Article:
Safe and Sound

Mount Vernon Bank

Mount Vernon, GA
5
Star Rating
Mount Vernon, GA-based Mount Vernon Bank is an FDIC-insured bank founded in 1901. As of December 31, 2017, the bank held equity of $13.6 million on $130.6 million in assets.

With 28 full-time employees in 3 offices in GA, the bank has amassed loans and leases worth $73.1 million, including real estate loans of $63.1 million. U.S. bank customers currently have $116.4 million in deposits with the bank.

Overall, Bankrate believes that, as of December 31, 2017, Mount Vernon Bank exhibited a superior condition, earning a full 5 stars for safety and soundness. Keep reading for a breakdown of how the bank fared on the three major criteria Bankrate used to evaluate American banks on safety and soundness.

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THE INSTITUTION'S SCORE

Capital Score

When it comes to measuring an a bank's financial stability, capital is crucial. It works as a cushion against losses and affords protection for depositors during periods of financial instability for the bank. When it comes to safety and soundness, the more capital, the better.

On our test to measure capital adequacy, Mount Vernon Bank received a score of 12 out of a possible 30 points, coming in below the national average of 13.13.

One essential measure of this buffer is a bank's Tier 1 capital ratio. Mount Vernon Bank's Tier 1 capital ratio was 17.33 percent, higher than the 6 percent level considered adequate by regulators, but lower than the national average of 25.65 percent. A higher capital ratio means the bank will be better able to weather economic difficulties.

Overall, Mount Vernon Bank held equity amounting to 10.41 percent of its assets, which was lower than the national average of 12.03 percent.

Asset Quality Score

This test is intended to try to understand how the bank's reserves set aside to cover loan losses, as well as overall capitalization, could be affected by troubled assets, such as unpaid mortgages.

Having a large number of these types of assets suggests a bank may eventually have to use capital to absorb losses, reducing its cushion of equity. It also means that there are likely to be many assets that are in non-accrual status and thus aren't earning interest for the bank, resulting in reduced earnings and potentially more risk of a future failure.

On Bankrate's asset quality test, Mount Vernon Bank scored 40 out of a possible 40 points, above the national average of 37.49 points.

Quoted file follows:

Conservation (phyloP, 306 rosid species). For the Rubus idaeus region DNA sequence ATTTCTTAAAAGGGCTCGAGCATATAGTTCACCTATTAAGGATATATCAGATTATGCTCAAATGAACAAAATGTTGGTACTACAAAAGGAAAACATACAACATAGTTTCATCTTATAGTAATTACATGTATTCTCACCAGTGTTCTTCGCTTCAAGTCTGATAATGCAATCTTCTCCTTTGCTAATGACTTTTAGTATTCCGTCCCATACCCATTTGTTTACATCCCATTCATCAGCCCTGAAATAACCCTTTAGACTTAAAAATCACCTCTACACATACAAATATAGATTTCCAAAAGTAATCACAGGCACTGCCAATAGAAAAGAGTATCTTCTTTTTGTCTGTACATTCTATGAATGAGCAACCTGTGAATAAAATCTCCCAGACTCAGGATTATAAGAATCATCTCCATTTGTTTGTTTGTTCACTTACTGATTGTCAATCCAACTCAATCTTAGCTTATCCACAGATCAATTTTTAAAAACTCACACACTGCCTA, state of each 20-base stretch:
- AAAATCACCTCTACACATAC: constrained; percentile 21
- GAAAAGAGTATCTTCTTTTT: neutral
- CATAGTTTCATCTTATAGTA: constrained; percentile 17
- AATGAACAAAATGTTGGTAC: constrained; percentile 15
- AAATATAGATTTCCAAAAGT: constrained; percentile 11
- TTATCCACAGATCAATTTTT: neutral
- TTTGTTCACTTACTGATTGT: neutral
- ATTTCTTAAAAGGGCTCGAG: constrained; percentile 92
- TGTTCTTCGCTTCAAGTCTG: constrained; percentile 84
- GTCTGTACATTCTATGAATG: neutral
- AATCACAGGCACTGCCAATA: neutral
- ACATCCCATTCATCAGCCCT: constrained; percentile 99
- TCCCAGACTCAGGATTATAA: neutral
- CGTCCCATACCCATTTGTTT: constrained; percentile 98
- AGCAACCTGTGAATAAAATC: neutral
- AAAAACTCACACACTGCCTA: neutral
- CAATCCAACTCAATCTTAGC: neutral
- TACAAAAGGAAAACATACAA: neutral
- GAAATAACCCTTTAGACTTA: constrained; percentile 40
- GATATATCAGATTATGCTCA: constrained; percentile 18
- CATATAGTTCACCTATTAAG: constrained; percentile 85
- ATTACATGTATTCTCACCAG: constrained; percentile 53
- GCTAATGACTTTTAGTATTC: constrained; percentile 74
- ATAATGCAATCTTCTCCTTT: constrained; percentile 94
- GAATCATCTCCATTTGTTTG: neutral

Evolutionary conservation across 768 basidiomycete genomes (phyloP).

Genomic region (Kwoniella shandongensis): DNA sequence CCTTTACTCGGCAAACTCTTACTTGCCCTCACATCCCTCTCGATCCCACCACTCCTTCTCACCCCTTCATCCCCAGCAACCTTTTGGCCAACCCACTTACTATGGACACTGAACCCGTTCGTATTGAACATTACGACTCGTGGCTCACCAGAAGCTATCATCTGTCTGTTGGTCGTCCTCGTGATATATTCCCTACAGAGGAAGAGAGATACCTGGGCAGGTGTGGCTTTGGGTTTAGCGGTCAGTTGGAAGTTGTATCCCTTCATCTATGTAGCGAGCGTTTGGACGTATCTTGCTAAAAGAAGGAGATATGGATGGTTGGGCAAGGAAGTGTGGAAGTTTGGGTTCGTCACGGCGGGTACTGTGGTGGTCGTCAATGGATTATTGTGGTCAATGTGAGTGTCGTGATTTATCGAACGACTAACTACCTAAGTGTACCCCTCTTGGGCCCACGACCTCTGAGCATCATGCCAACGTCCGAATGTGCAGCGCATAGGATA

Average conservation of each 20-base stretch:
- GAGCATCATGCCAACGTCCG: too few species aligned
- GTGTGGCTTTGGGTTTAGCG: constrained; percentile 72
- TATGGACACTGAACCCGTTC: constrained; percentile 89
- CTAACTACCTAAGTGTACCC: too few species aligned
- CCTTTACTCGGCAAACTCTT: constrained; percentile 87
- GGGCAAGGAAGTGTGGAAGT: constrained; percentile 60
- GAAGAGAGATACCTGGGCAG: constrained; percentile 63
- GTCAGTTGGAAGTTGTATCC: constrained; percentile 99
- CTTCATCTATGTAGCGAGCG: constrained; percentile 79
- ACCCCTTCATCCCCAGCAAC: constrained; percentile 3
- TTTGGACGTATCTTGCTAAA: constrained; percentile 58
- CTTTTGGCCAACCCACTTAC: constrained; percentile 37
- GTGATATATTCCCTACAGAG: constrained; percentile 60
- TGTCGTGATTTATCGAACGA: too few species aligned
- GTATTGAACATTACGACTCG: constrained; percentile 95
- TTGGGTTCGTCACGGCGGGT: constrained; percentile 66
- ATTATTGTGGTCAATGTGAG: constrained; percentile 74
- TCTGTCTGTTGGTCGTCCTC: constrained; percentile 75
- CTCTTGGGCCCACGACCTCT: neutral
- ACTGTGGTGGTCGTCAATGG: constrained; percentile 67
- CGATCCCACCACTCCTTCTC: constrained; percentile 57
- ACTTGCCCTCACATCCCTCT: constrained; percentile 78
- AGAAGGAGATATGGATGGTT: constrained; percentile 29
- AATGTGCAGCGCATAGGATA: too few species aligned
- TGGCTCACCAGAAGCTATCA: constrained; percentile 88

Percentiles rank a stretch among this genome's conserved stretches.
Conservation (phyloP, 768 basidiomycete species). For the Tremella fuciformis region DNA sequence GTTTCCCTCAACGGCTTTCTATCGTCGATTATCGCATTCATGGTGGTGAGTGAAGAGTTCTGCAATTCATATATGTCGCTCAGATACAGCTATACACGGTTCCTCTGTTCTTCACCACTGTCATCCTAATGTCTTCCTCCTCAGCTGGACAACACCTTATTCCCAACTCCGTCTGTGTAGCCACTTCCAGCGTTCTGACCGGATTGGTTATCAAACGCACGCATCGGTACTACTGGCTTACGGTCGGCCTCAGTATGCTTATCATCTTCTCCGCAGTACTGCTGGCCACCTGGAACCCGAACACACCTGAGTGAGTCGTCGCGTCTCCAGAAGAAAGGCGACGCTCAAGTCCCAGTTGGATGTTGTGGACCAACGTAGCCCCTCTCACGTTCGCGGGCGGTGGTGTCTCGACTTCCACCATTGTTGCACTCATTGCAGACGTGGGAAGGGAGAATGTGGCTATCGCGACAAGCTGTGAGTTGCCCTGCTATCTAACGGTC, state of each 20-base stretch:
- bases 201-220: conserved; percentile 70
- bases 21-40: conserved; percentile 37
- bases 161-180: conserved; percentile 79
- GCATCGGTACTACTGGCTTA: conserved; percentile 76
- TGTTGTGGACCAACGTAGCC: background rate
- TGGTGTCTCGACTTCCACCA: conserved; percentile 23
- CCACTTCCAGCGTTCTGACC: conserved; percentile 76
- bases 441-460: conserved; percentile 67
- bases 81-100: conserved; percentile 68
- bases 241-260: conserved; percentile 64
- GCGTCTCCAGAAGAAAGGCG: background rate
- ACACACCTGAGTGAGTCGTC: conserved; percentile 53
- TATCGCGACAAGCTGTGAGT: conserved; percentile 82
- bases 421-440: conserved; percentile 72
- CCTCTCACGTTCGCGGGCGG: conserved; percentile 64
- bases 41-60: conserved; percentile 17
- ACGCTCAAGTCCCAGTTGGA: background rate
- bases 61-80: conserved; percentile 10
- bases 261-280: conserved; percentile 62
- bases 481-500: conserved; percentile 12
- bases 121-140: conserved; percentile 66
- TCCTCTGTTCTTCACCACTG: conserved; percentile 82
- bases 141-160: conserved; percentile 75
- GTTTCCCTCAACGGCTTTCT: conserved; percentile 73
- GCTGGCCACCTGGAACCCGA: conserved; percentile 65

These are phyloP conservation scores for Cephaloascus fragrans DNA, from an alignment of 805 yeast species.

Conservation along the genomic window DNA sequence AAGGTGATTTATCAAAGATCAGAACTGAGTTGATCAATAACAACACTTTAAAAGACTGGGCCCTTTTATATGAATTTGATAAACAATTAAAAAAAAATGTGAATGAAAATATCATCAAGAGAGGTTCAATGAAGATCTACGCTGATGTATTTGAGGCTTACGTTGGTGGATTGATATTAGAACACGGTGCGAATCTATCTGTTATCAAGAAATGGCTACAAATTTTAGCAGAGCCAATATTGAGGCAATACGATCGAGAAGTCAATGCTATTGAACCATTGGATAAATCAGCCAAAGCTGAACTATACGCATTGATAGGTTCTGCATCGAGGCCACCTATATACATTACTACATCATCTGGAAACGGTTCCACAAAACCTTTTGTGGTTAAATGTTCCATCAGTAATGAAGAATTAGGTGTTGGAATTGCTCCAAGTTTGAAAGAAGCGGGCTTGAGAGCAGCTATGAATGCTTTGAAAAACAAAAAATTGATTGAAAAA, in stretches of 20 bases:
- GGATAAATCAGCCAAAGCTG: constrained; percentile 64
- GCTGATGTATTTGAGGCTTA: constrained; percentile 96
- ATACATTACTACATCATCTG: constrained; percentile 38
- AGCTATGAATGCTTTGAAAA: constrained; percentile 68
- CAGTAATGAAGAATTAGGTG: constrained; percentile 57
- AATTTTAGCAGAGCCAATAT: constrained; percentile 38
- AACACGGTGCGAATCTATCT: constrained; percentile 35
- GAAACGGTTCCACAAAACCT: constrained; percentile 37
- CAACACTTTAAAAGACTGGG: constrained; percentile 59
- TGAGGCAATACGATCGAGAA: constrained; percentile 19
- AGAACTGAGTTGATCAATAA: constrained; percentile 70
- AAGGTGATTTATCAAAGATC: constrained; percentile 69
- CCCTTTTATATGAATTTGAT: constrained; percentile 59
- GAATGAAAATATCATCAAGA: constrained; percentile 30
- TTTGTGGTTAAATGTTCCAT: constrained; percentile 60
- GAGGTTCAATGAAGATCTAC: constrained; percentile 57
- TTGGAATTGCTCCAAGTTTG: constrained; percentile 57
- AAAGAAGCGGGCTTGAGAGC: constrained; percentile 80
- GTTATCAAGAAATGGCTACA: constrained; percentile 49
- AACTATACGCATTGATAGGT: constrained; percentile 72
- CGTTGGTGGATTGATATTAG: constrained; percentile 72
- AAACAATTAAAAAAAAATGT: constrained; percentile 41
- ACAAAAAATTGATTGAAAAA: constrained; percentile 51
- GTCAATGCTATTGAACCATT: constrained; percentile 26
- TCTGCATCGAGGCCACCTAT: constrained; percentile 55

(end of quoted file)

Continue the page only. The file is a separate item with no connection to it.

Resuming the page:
The percentage of problem assets a bank holds compared to its total assets is a handy indicator of asset quality.As of December 31, 2017, 0.92 percent of Mount Vernon Bank's loans were noncurrent, meaning they were more than 90 days past due or were in non-accrual status. That's below the national average of 1.01 percent.

Banks maintain a reserve known as an "allowance for loan and lease losses" to deal with problem assets . How large that reserve is can be a widely used indicator when evaluating a bank's ability to manage problem assets, especially when compared to the total amount of at-risk loans. Unfortunately, the FDIC did not provide information on Mount Vernon Bank's loan loss allowance in its most recent filings.

Earnings score

How profitable a bank is affects its long-term survivability. A bank can retain its earnings, increasing its capital buffer, or put them to work addressing problematic loans, potentially making the bank more resilient in tough times. Conversely, losses reduce a bank's ability to do those things.

On Bankrate's earnings test, Mount Vernon Bank scored 22 out of a possible 30, better than the national average of 15.12.

Return on equity, calculated by dividing net income (profit, essentially) by the total amount of equity, is one important way to measure a bank's earnings. The most recent annualized quarterly return on equity for Mount Vernon Bank was 13.77 percent, above the national average of 8.10 percent.

The bank earned net income of $1.8 million on total equity of $13.6 million for the twelve months ended December 31, 2017. The bank reported an annualized return on average assets, or ROA, of 1.40 percent, above the 1 percent deemed satisfactory in accordance with industry standards, and above the average for U.S. banks of 1.00 percent.

WHAT IS SAFE & SOUND?

Bankrate.com's Safe & Sound Ratings provide a star rating system to evaluate the current financial status of financial institutions. The information gathered about banks, credit unions and thrifts is updated as set forth in the Terms of Use of Safe & Sound Ratings and Reports. The Safe & Sound Ratings information is grouped by categories of banks, thrifts and credit unions.

Scoring methodology

Bankrate.com evaluates the financial condition of institutions and assigns a one- to five-star rating for each with five stars representing the highest rating. Institutions with satisfactory performance will generally receive a rating of three or more stars. The majority of institutions fall into the three- to four-star range. An institution with an "NR" rating may be too new to rate or may have limited the publicly available information in their regulatory filings. The "NR" is not an indication of financial strength or weakness. The Safe & Sound rating is believed to be reliable, but the information is not guaranteed. In addition, events since the information was collected may have altered the institution's financial condition.